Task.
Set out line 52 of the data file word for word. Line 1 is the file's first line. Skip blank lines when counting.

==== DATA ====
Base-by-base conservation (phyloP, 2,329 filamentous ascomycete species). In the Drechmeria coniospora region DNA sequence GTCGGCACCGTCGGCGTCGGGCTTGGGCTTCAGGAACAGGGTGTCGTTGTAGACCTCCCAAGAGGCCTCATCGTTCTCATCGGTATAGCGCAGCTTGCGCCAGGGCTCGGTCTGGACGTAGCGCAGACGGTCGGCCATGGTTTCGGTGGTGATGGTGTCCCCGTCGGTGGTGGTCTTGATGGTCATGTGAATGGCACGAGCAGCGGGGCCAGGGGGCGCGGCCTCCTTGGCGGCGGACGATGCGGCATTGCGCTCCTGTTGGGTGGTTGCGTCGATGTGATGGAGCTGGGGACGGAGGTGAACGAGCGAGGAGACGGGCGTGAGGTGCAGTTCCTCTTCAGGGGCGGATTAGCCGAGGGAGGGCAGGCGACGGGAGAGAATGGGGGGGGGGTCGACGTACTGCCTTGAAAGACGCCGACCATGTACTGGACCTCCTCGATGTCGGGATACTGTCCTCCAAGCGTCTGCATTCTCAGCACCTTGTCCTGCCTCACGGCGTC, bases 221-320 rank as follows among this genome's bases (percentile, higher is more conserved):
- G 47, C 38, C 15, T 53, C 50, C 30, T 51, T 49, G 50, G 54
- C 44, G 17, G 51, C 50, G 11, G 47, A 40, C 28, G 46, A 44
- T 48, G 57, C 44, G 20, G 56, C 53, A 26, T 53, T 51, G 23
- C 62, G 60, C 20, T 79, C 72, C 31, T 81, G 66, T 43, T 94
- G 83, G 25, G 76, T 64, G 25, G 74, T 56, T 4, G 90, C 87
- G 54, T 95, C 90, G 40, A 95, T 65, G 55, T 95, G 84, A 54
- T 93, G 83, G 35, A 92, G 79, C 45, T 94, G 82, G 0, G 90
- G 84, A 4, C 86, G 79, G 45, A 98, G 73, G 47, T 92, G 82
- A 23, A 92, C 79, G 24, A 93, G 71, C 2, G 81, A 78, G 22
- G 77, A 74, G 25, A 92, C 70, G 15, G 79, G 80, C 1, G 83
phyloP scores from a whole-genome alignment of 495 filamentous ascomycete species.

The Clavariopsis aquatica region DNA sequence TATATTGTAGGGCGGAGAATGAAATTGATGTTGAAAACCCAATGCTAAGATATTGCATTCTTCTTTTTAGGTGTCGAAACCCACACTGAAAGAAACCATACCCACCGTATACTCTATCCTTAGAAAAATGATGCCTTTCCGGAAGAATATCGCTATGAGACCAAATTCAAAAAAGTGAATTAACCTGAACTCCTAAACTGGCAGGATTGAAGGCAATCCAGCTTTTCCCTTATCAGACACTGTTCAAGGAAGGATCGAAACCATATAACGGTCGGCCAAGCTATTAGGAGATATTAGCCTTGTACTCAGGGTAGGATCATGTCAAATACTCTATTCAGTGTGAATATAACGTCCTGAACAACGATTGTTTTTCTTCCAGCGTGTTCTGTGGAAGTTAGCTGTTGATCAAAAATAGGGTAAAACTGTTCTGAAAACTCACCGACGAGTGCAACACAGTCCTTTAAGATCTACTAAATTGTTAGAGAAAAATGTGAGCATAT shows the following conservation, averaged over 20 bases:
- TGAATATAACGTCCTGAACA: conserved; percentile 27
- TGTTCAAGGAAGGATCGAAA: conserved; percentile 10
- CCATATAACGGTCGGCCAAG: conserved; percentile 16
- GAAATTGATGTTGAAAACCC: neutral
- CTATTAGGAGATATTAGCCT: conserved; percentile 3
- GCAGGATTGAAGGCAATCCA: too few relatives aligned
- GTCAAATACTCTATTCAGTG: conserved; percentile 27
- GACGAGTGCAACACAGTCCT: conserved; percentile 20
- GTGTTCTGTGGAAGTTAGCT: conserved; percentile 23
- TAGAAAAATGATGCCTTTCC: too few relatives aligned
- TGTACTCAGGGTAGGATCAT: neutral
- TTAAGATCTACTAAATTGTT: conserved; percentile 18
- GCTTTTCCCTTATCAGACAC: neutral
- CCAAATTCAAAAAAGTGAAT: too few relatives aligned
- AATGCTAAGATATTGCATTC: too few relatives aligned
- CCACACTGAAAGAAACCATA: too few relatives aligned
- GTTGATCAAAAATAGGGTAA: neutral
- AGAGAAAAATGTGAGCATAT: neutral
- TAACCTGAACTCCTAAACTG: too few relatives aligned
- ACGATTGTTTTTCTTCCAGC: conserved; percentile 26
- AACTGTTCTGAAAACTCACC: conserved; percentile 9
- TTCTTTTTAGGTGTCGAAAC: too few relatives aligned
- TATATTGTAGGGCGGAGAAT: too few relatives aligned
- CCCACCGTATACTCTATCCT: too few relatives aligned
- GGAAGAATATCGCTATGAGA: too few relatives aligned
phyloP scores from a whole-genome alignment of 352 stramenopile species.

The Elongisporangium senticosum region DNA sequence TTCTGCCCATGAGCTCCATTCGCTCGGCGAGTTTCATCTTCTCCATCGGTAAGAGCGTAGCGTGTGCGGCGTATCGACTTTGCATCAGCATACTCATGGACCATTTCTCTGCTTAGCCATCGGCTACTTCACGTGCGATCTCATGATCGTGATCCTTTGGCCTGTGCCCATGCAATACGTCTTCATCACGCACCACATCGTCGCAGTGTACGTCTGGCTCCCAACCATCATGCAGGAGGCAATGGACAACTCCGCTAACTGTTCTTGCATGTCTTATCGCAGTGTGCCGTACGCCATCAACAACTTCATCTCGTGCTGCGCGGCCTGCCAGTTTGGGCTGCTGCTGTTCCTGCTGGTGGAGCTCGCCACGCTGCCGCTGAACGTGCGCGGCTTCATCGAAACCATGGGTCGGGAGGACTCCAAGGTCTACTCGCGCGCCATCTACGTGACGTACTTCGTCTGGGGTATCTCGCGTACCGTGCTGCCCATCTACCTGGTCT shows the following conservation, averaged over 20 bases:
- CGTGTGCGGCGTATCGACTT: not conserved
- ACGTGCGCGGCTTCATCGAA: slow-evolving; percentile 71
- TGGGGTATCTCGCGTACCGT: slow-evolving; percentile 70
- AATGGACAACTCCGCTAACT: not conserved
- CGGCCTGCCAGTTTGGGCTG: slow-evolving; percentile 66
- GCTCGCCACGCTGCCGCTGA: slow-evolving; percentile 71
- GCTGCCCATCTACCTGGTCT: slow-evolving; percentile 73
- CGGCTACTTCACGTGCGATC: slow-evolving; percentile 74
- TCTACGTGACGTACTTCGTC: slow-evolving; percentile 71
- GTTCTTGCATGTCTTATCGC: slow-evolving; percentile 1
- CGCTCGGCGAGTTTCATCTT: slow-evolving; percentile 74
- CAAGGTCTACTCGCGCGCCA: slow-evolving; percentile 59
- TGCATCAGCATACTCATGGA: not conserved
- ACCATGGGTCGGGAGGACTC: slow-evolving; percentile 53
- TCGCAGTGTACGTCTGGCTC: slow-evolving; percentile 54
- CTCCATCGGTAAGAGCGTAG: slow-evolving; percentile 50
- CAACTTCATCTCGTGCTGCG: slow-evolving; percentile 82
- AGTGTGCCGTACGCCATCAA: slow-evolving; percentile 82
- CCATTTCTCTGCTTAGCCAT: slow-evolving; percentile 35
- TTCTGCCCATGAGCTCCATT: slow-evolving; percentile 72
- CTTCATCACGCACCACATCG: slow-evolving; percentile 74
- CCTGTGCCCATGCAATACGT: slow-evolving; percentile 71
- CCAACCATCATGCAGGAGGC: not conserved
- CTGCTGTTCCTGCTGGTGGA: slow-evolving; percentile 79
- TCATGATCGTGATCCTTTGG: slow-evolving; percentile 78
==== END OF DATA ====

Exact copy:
- CAAGGTCTACTCGCGCGCCA: slow-evolving; percentile 59